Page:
With seemingly every industry these days claiming the mantle of being too big to fail, and thus entitled to a government handout, shouldn't newspapers have first dibs on the title relative to economic importance? After all, it was Thomas Jefferson who said, "If I had to choose between government without newspapers, and newspapers without government, I wouldn't hesitate to choose the latter."
Unfortunately, it seems like we will be getting the worst of all worlds. Fitch Ratings reports that it expects newspapers to start defaulting on their debt next year, and as they fold, several major cities may be without a daily paper. Fitch has rated the bonds of both McClatchy
There's no doubt that newspapers are a hard sell these days. Advertising revenue fell more than 18% in the third quarter, the largest decline ever in the 40 years that quarterly numbers have been tracked. At New York Times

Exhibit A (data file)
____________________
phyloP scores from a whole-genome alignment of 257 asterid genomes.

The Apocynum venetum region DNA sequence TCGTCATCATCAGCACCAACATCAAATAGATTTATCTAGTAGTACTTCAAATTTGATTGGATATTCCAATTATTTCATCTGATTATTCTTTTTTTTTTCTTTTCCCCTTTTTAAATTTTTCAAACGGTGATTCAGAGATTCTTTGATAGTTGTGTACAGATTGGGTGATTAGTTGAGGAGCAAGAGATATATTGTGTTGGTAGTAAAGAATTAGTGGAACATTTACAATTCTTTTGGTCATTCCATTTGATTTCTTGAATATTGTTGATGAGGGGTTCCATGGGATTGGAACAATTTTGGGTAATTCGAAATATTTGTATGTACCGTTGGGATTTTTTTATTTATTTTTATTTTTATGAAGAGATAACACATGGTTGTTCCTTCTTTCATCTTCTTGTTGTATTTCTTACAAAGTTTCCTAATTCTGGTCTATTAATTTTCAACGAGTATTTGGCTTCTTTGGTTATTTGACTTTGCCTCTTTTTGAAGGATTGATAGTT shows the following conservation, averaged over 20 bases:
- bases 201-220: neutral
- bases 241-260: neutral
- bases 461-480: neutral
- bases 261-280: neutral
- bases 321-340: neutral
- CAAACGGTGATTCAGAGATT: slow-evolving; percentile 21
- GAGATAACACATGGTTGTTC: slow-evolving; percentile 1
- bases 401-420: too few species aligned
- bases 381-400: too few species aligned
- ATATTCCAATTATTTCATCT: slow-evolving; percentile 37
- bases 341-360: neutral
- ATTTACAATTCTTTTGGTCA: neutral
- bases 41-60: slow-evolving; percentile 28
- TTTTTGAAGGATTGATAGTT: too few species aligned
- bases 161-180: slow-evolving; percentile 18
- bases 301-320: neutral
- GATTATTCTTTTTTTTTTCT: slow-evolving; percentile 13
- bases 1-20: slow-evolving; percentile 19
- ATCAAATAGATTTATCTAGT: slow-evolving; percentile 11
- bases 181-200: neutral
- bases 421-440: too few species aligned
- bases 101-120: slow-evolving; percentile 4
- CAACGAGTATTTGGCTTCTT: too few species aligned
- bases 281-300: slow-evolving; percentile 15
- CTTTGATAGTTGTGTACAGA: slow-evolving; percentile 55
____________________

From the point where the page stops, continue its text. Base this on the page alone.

Yet, do declining ad revenues and rising newsprint costs mean that News Corp
While the Journal's "What's News" column still appeared on the front flap (the rest of Dell's ad ran behind), you couldn't even hold the section when you folded it back, making it a useless appendage. Like all those subscription postcards inside a magazine, that piece got tossed away.
Certainly, papers need to take creative measures, and advertisers do too, for that matter. The Times and the Journal are said to keep a close eye on each other's advertisers, plundering them if they can, but you have to wonder whether Dell got its money's worth from the attempt. While I fretted that Rupert Murdoch would turn the Journal into a tabloid when he first had designs on acquiring Dow Jones, I still don't think we'll see a "Page 6 girl" gracing the gray pages of the paper, whatever it may do for circulation. Jefferson might very well have opted for "none of the above" if it came to that.